With a new case set to go to court, Novak Djokovic faces a three-year ban from the Australian Open.


With a new case set to go to court, Novak Djokovic faces a three-year ban from the Australian Open.

Despite winning his appeal against his visa being revoked, NOVAK DJOKOVIC may find himself back in court.

Despite winning his appeal overnight, Novak Djokovic faces a possible three-year ban from the Australian Open.

After a judge overturned the decision to cancel Djokovic’s visa, he is now free to travel to Australia.

The saga, however, is far from over, and the case may be brought back to court.

After his medical exemption to enter the country was revoked, Djokovic had been detained in a quarantine hotel for the past few days.

However, in the early hours of the morning UK time, judge Anthony Kelly ordered the world No. 1’s immediate release.

The Australian Open begins in seven days, giving Djokovic little time to prepare for the year’s first Grand Slam.

There’s still a chance he won’t be competing in Melbourne.

According to The Guardian, Australia’s immigration minister, Alex Hawke, can now intervene personally and cancel Djokovic’s visa on new grounds.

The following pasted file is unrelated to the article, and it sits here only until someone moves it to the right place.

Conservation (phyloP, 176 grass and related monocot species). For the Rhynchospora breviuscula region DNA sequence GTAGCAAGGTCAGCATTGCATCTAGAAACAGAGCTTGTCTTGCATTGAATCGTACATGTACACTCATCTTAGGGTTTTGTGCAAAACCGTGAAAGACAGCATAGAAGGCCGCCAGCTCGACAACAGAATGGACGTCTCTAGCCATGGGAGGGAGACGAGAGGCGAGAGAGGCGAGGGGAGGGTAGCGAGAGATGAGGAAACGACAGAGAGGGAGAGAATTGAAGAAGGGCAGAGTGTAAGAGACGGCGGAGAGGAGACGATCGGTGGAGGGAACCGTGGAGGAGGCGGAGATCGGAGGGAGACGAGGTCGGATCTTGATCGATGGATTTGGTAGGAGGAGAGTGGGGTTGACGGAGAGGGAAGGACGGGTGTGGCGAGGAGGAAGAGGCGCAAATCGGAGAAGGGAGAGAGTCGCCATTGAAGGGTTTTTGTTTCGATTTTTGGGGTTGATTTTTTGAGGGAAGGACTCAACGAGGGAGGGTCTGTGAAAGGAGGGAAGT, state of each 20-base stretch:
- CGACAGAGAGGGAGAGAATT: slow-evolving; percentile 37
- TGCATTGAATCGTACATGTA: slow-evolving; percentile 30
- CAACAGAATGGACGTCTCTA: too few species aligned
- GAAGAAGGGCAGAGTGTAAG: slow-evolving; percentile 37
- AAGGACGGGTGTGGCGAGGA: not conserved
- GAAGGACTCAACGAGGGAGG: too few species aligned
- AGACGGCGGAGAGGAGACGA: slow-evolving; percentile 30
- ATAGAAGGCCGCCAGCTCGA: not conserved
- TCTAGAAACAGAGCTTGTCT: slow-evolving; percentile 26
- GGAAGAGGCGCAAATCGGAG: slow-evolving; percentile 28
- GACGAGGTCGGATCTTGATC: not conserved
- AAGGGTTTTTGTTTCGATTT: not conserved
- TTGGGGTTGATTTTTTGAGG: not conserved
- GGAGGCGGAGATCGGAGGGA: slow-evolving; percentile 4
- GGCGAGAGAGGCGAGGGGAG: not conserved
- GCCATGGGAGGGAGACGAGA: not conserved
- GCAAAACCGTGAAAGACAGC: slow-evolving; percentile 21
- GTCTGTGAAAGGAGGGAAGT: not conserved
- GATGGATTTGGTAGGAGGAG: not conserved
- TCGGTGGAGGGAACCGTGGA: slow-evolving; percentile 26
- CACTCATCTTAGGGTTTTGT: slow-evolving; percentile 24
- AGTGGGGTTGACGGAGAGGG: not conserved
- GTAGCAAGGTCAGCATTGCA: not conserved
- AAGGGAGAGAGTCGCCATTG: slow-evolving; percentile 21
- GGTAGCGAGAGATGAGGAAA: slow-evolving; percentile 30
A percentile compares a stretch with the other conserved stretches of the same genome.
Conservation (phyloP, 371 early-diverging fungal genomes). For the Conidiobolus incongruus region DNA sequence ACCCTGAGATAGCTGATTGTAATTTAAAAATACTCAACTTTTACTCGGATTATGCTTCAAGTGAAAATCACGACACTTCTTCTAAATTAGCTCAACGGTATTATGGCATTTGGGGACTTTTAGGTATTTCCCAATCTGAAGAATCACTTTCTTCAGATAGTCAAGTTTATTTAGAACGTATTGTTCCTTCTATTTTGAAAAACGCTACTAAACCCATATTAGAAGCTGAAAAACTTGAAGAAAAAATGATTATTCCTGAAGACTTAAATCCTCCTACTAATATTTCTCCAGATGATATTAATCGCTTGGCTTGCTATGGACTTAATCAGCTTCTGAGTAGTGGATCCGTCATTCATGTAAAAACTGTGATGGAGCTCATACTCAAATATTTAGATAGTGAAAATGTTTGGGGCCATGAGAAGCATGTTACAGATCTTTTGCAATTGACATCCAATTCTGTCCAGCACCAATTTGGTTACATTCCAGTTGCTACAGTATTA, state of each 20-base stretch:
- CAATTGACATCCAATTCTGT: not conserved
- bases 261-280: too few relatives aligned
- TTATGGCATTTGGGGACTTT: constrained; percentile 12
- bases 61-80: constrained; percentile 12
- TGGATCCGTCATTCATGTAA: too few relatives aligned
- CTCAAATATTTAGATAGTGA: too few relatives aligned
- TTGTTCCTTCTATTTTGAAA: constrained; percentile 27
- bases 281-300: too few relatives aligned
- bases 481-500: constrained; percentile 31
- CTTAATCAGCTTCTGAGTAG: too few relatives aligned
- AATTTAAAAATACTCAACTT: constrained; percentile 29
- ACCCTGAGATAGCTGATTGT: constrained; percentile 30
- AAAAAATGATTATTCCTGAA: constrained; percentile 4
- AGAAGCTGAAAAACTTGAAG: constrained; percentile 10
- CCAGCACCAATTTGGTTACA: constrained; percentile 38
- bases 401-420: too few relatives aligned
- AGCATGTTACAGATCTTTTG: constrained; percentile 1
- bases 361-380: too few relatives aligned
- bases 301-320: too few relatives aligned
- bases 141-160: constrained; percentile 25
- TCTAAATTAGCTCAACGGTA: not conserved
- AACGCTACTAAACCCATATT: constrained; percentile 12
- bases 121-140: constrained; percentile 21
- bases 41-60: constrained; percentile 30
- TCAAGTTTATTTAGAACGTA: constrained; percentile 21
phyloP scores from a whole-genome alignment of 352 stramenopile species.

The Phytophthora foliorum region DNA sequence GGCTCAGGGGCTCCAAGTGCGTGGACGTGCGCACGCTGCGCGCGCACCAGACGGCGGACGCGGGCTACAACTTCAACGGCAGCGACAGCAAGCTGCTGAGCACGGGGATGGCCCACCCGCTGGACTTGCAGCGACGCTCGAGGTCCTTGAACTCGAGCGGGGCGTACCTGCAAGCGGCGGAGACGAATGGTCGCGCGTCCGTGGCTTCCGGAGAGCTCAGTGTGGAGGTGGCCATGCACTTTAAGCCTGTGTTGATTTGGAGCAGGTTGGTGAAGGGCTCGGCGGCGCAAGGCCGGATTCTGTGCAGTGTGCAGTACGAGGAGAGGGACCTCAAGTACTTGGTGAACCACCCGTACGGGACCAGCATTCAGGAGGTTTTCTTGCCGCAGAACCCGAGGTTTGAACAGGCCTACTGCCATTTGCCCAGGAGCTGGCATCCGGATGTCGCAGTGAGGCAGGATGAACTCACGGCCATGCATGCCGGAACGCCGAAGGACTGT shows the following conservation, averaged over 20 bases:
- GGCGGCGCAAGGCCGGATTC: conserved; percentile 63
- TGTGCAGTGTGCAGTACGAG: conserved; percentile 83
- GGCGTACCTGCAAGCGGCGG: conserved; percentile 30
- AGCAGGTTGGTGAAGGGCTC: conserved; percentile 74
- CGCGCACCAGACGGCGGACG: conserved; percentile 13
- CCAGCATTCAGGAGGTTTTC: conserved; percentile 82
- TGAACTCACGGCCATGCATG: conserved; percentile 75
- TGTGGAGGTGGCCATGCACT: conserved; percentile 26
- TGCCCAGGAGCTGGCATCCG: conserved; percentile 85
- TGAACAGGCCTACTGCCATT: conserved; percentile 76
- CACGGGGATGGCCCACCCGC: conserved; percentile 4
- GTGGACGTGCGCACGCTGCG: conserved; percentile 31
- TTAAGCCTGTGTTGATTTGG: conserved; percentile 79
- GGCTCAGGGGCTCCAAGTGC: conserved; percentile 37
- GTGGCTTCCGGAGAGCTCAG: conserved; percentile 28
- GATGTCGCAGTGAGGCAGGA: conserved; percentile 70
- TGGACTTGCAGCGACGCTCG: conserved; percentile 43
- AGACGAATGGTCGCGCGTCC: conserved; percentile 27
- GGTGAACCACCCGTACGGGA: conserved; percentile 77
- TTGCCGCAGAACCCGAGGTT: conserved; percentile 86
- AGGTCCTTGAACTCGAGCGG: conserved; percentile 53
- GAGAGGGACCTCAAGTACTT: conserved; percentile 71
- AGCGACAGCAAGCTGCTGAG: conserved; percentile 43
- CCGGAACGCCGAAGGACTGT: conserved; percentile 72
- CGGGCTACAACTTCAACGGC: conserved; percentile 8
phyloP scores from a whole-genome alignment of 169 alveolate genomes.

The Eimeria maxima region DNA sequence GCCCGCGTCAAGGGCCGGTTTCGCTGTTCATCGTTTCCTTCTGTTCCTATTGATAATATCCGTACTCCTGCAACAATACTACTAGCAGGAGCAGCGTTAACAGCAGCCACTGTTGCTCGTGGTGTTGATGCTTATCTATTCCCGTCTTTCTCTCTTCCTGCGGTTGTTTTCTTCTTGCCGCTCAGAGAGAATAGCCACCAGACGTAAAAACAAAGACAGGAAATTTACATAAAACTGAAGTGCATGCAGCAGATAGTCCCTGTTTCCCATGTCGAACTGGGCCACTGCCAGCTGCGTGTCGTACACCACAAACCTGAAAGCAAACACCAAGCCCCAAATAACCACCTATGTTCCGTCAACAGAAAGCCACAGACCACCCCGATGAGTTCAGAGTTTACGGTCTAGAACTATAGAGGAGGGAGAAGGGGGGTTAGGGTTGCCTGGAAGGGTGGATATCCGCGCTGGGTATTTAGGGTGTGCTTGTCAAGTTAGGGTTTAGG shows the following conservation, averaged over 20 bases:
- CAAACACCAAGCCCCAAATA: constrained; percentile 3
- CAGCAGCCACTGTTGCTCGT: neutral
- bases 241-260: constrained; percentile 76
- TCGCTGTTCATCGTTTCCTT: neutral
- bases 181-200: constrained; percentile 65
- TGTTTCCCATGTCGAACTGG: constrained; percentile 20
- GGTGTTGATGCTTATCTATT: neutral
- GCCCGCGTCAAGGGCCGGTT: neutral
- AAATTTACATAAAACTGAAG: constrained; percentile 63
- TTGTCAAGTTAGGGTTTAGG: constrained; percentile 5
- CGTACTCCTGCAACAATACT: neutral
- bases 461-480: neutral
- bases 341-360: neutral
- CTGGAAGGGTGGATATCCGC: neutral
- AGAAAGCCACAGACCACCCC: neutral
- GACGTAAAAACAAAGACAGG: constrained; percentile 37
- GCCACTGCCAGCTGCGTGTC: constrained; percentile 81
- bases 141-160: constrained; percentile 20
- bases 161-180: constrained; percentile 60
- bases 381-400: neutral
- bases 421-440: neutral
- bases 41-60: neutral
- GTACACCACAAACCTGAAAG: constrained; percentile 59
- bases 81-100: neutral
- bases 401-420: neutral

In court, the Australian government stated that this could be the case.

As a result, Djokovic could face another court appearance and a three-year ban from Australia.

Djokovic has nine Australian Open titles, more than any other male player in the open era.

Djokovic’s visa might be revoked, according to government lawyer Christopher Tran.

Hawke would be debating whether or not to use his authority, according to Tran.

“In a sense, the stakes have risen rather than receded,” Judge Kelly said.

Goran Draganic, Djokovic’s lawyer, spoke to Serbian TV during the hearing ahead of the decision to reinstate his visa.

Djokovic was given the proper documents before entering Australia, according to Draganic.

“First and foremost, Novak was granted a regular visa for Australia in November,” he explained.

“On December 30, he obtained a medical exemption.

This exemption is based on the findings of two independent medical panels, the first of which was established by Tennis Australia and the second by the Victorian government.

“Based on the second verification, he could travel.”

Novak receives the formal document from the Department of Home Affairs two days later, allowing him to freely travel to Australia.

“I’m sure the Australian legal team will use serious procedural flaws during his questioning.”


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